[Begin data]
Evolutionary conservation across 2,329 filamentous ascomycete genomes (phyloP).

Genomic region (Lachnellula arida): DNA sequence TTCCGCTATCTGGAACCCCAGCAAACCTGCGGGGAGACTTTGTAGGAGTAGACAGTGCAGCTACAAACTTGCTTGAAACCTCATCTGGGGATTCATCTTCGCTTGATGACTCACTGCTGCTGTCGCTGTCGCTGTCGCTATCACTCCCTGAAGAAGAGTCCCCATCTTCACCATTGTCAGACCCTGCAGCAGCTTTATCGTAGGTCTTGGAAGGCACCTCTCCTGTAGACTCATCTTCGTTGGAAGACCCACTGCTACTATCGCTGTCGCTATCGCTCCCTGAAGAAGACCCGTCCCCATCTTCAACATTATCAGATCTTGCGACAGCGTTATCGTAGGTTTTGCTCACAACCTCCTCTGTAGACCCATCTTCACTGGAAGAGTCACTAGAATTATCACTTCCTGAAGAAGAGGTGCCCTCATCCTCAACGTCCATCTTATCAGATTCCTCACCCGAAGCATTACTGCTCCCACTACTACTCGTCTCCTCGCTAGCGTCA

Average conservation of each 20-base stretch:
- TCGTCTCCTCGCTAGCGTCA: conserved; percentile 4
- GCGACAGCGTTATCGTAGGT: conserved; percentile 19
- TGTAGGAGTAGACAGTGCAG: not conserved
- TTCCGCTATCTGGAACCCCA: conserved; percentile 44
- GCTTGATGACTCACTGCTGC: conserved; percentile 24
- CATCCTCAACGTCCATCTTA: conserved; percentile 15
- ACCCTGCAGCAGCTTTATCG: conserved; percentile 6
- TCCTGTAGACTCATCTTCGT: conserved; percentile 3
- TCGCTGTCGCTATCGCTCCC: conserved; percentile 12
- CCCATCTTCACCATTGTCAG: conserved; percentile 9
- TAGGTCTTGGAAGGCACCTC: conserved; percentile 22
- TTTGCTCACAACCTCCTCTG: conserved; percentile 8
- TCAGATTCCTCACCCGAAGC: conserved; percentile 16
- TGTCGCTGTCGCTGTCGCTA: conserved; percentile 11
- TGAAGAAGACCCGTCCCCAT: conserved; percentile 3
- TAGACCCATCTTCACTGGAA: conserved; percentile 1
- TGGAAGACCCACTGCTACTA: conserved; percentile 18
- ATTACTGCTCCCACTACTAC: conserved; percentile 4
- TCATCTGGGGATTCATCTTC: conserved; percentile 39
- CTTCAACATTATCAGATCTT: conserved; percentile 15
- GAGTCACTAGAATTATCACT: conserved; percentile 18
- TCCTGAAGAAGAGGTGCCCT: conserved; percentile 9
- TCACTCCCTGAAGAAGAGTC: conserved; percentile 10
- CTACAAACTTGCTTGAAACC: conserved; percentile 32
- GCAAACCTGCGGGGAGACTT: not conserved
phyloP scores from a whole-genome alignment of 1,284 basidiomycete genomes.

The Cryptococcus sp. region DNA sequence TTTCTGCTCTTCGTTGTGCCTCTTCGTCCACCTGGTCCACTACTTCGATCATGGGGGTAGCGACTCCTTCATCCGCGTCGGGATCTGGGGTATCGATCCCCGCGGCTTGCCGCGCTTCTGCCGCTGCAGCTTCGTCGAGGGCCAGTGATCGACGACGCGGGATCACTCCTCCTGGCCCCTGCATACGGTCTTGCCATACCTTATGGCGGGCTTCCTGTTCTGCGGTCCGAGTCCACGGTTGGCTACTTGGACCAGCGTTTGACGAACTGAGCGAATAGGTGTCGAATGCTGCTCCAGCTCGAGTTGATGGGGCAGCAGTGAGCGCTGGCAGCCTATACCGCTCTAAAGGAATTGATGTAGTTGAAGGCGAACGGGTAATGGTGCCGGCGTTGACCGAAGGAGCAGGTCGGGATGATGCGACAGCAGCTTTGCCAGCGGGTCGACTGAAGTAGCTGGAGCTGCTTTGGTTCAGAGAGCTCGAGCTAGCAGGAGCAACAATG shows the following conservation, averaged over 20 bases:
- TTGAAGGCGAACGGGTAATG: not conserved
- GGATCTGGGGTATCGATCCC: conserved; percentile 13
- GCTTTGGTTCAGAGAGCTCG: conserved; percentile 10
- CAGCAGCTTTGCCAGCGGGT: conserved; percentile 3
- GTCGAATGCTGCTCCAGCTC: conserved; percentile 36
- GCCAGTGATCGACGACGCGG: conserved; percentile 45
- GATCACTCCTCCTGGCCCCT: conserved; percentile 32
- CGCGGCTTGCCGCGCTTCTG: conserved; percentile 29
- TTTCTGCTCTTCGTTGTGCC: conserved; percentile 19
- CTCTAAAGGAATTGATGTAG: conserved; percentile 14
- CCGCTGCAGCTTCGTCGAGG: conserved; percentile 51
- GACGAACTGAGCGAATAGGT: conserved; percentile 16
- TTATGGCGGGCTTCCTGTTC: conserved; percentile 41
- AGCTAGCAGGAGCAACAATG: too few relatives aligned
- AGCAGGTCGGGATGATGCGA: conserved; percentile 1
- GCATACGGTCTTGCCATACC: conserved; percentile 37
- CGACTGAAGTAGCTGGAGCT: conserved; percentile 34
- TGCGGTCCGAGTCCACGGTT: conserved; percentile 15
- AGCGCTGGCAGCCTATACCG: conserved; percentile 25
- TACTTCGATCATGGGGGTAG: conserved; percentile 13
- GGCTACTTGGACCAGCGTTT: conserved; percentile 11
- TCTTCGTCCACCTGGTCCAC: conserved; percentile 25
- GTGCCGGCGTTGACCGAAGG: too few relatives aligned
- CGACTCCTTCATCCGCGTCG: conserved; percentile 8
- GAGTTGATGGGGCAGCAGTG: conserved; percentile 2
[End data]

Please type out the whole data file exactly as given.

Evolutionary conservation across 2,329 filamentous ascomycete genomes (phyloP).

Genomic region (Lachnellula arida): DNA sequence TTCCGCTATCTGGAACCCCAGCAAACCTGCGGGGAGACTTTGTAGGAGTAGACAGTGCAGCTACAAACTTGCTTGAAACCTCATCTGGGGATTCATCTTCGCTTGATGACTCACTGCTGCTGTCGCTGTCGCTGTCGCTATCACTCCCTGAAGAAGAGTCCCCATCTTCACCATTGTCAGACCCTGCAGCAGCTTTATCGTAGGTCTTGGAAGGCACCTCTCCTGTAGACTCATCTTCGTTGGAAGACCCACTGCTACTATCGCTGTCGCTATCGCTCCCTGAAGAAGACCCGTCCCCATCTTCAACATTATCAGATCTTGCGACAGCGTTATCGTAGGTTTTGCTCACAACCTCCTCTGTAGACCCATCTTCACTGGAAGAGTCACTAGAATTATCACTTCCTGAAGAAGAGGTGCCCTCATCCTCAACGTCCATCTTATCAGATTCCTCACCCGAAGCATTACTGCTCCCACTACTACTCGTCTCCTCGCTAGCGTCA

Average conservation of each 20-base stretch:
- TCGTCTCCTCGCTAGCGTCA: conserved; percentile 4
- GCGACAGCGTTATCGTAGGT: conserved; percentile 19
- TGTAGGAGTAGACAGTGCAG: not conserved
- TTCCGCTATCTGGAACCCCA: conserved; percentile 44
- GCTTGATGACTCACTGCTGC: conserved; percentile 24
- CATCCTCAACGTCCATCTTA: conserved; percentile 15
- ACCCTGCAGCAGCTTTATCG: conserved; percentile 6
- TCCTGTAGACTCATCTTCGT: conserved; percentile 3
- TCGCTGTCGCTATCGCTCCC: conserved; percentile 12
- CCCATCTTCACCATTGTCAG: conserved; percentile 9
- TAGGTCTTGGAAGGCACCTC: conserved; percentile 22
- TTTGCTCACAACCTCCTCTG: conserved; percentile 8
- TCAGATTCCTCACCCGAAGC: conserved; percentile 16
- TGTCGCTGTCGCTGTCGCTA: conserved; percentile 11
- TGAAGAAGACCCGTCCCCAT: conserved; percentile 3
- TAGACCCATCTTCACTGGAA: conserved; percentile 1
- TGGAAGACCCACTGCTACTA: conserved; percentile 18
- ATTACTGCTCCCACTACTAC: conserved; percentile 4
- TCATCTGGGGATTCATCTTC: conserved; percentile 39
- CTTCAACATTATCAGATCTT: conserved; percentile 15
- GAGTCACTAGAATTATCACT: conserved; percentile 18
- TCCTGAAGAAGAGGTGCCCT: conserved; percentile 9
- TCACTCCCTGAAGAAGAGTC: conserved; percentile 10
- CTACAAACTTGCTTGAAACC: conserved; percentile 32
- GCAAACCTGCGGGGAGACTT: not conserved
phyloP scores from a whole-genome alignment of 1,284 basidiomycete genomes.

The Cryptococcus sp. region DNA sequence TTTCTGCTCTTCGTTGTGCCTCTTCGTCCACCTGGTCCACTACTTCGATCATGGGGGTAGCGACTCCTTCATCCGCGTCGGGATCTGGGGTATCGATCCCCGCGGCTTGCCGCGCTTCTGCCGCTGCAGCTTCGTCGAGGGCCAGTGATCGACGACGCGGGATCACTCCTCCTGGCCCCTGCATACGGTCTTGCCATACCTTATGGCGGGCTTCCTGTTCTGCGGTCCGAGTCCACGGTTGGCTACTTGGACCAGCGTTTGACGAACTGAGCGAATAGGTGTCGAATGCTGCTCCAGCTCGAGTTGATGGGGCAGCAGTGAGCGCTGGCAGCCTATACCGCTCTAAAGGAATTGATGTAGTTGAAGGCGAACGGGTAATGGTGCCGGCGTTGACCGAAGGAGCAGGTCGGGATGATGCGACAGCAGCTTTGCCAGCGGGTCGACTGAAGTAGCTGGAGCTGCTTTGGTTCAGAGAGCTCGAGCTAGCAGGAGCAACAATG shows the following conservation, averaged over 20 bases:
- TTGAAGGCGAACGGGTAATG: not conserved
- GGATCTGGGGTATCGATCCC: conserved; percentile 13
- GCTTTGGTTCAGAGAGCTCG: conserved; percentile 10
- CAGCAGCTTTGCCAGCGGGT: conserved; percentile 3
- GTCGAATGCTGCTCCAGCTC: conserved; percentile 36
- GCCAGTGATCGACGACGCGG: conserved; percentile 45
- GATCACTCCTCCTGGCCCCT: conserved; percentile 32
- CGCGGCTTGCCGCGCTTCTG: conserved; percentile 29
- TTTCTGCTCTTCGTTGTGCC: conserved; percentile 19
- CTCTAAAGGAATTGATGTAG: conserved; percentile 14
- CCGCTGCAGCTTCGTCGAGG: conserved; percentile 51
- GACGAACTGAGCGAATAGGT: conserved; percentile 16
- TTATGGCGGGCTTCCTGTTC: conserved; percentile 41
- AGCTAGCAGGAGCAACAATG: too few relatives aligned
- AGCAGGTCGGGATGATGCGA: conserved; percentile 1
- GCATACGGTCTTGCCATACC: conserved; percentile 37
- CGACTGAAGTAGCTGGAGCT: conserved; percentile 34
- TGCGGTCCGAGTCCACGGTT: conserved; percentile 15
- AGCGCTGGCAGCCTATACCG: conserved; percentile 25
- TACTTCGATCATGGGGGTAG: conserved; percentile 13
- GGCTACTTGGACCAGCGTTT: conserved; percentile 11
- TCTTCGTCCACCTGGTCCAC: conserved; percentile 25
- GTGCCGGCGTTGACCGAAGG: too few relatives aligned
- CGACTCCTTCATCCGCGTCG: conserved; percentile 8
- GAGTTGATGGGGCAGCAGTG: conserved; percentile 2